One year from now, the swank 202-suite condo complex Atelier on Robson is scheduled to open its doors at 833 Homer Street. On-line, the luxury building’s salespeople talk up three amenities: a 24-hour concierge, a rooftop garden, and the A Club, a fitness studio featuring a “yoga patio”.
Atelier boasts one more amenity not listed on-line: a 37-space child-care centre. In a deal that Magellen 20/20 made with the City of Vancouver in January 2007, the developer agreed to build the 13,900-square-foot centre and make a cash contribution of at least $1.1 million to the city’s Childcare Endowment Fund, in exchange for 68,841 additional square feet of residential density.
The city’s report states that the amenity package is worth $8.52 million in total.
Upscale condo realtor Nahid Aghamolla told the Georgia Straight that buyers at exclusive complexes such as Atelier—where a two-bedroom, 873-square-foot home is selling for $749,000—aren’t interested in childcare.
“Nobody cares about these things,” she said, noting that most buyers don’t have children. “Nobody asks for childcare. They ask for the gym. If they don’t have one, they want to know where the closest ones are. Or restaurants and bars. But they never ask about childcare.”
For the rest of the city, however, child-care wait lists of up to 1,500 children mean centres such as Atelier’s are in demand. In fact, over the next two years, rezoning and density bonusing—such as what’s happened at Atelier—is about to make a major mark on the child-care scene.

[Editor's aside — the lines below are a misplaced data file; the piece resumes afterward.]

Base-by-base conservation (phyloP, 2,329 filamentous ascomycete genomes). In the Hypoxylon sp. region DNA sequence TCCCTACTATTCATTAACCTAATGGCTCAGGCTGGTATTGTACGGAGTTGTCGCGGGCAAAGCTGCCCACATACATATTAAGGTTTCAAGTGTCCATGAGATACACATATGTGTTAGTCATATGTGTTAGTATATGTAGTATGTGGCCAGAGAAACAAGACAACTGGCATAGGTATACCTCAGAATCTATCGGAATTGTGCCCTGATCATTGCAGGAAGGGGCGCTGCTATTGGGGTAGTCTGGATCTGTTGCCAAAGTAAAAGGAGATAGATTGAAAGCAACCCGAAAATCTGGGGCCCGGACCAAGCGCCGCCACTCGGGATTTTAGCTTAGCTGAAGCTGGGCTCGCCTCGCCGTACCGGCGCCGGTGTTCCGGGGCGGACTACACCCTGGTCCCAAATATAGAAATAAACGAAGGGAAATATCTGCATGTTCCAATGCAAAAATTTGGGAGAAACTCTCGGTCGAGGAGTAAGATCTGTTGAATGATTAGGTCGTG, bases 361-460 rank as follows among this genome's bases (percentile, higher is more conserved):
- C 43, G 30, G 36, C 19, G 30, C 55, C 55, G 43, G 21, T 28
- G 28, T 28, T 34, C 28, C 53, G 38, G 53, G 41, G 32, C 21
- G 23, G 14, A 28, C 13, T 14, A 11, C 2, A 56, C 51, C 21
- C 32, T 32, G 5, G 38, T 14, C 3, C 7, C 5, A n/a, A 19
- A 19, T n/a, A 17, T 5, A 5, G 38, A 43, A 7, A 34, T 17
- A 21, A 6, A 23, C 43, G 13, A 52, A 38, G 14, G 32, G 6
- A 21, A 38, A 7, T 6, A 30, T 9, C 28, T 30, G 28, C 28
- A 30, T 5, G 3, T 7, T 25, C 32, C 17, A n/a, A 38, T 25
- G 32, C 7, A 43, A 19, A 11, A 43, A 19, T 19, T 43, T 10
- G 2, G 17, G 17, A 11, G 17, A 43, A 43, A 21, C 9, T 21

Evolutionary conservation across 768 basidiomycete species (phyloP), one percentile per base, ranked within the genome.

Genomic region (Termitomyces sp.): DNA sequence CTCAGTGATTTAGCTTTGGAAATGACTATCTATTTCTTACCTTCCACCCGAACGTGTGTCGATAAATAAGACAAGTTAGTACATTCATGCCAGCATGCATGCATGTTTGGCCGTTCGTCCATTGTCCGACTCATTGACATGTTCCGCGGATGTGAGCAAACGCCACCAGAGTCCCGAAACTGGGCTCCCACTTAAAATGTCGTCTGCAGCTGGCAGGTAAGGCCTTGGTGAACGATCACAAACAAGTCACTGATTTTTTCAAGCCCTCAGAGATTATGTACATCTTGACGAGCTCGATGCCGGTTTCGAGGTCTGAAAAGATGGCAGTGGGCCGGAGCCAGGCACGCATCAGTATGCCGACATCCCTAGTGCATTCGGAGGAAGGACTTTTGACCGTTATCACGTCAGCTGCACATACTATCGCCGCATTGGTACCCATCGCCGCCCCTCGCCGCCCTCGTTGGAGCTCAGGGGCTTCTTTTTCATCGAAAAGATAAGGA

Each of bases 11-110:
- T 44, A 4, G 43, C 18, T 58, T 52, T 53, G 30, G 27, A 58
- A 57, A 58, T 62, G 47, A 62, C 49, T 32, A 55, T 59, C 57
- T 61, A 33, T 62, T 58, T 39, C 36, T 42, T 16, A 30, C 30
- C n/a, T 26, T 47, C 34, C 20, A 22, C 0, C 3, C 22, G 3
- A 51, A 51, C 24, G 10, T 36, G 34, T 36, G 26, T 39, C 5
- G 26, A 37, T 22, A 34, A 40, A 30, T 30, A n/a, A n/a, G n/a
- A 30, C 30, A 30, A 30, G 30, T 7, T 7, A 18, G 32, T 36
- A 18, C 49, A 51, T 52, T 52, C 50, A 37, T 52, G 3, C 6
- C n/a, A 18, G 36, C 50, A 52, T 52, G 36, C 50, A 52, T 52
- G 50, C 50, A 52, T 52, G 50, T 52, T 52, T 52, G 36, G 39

So far, 542 childcare spaces at 13 centres have been created through density bonuses, according to numbers obtained from the city’s social-planning department. By early 2010, that will almost triple to 1,464 spaces. At developments from East Fraserlands to the Shaw Tower and Southeast False Creek, another 14 centres are set to open within two years.
That’s significant, according to newly reelected Vancouver school trustee Sharon Gregson. But, she noted, it won’t solve the region’s child-care crisis.
“Any way we can create more not-for-profit quality child-care spaces in this city is a good thing,” Gregson told the Straight. “We’re only serving 13 percent of the need for childcare. There’s so much need.”
If licensed care is available for just 13 percent of children aged zero to 12, Vancouver has a need for more than 50,000 licensed spaces, 2006 census numbers indicate. Gregson said that, if the crisis is to be relaxed, the province must come forward with greater child-care funding, and the city’s schools must lift the ban on using empty classrooms as child-care spaces.
The childcare-for-density trade hasn’t always been smooth sailing. In the early 1990s, for example, CityGate II built two child-care centres. One, for three- to five-year-olds, has been in place ever since. The other, built for infants and toddlers, never opened, as no operator agreed to run it.
Vancouver’s director of social planning, Mary Clare Zak, assured the Straight that operators have since expressed interest in CityGate II and the centres at the Hills and the new Southeast False Creek community centre. Early in 2009, she said, her department will be recommending operators for these facilities.
Zak noted that childcare is an increasingly popular amenity among developers.
“We’re seeing, particularly in the downtown area, a lot more young families moving into condos,” she said. “I think we’re used to, well, if you’re a family you should be in a house or a townhouse. I think we’re growing up as a city.”
But Zak, along with senior social planner Vickie Morris, said the opening of the promised centres depends on a healthy economy.
“The delivery of those really depends on what happens in the real-estate market,” Morris told the Straight. “They may be secured in principle, in theory, but the timing of the delivery of them really depends on the market and whether the rest of the development that triggers the requirement for them actually goes forward.”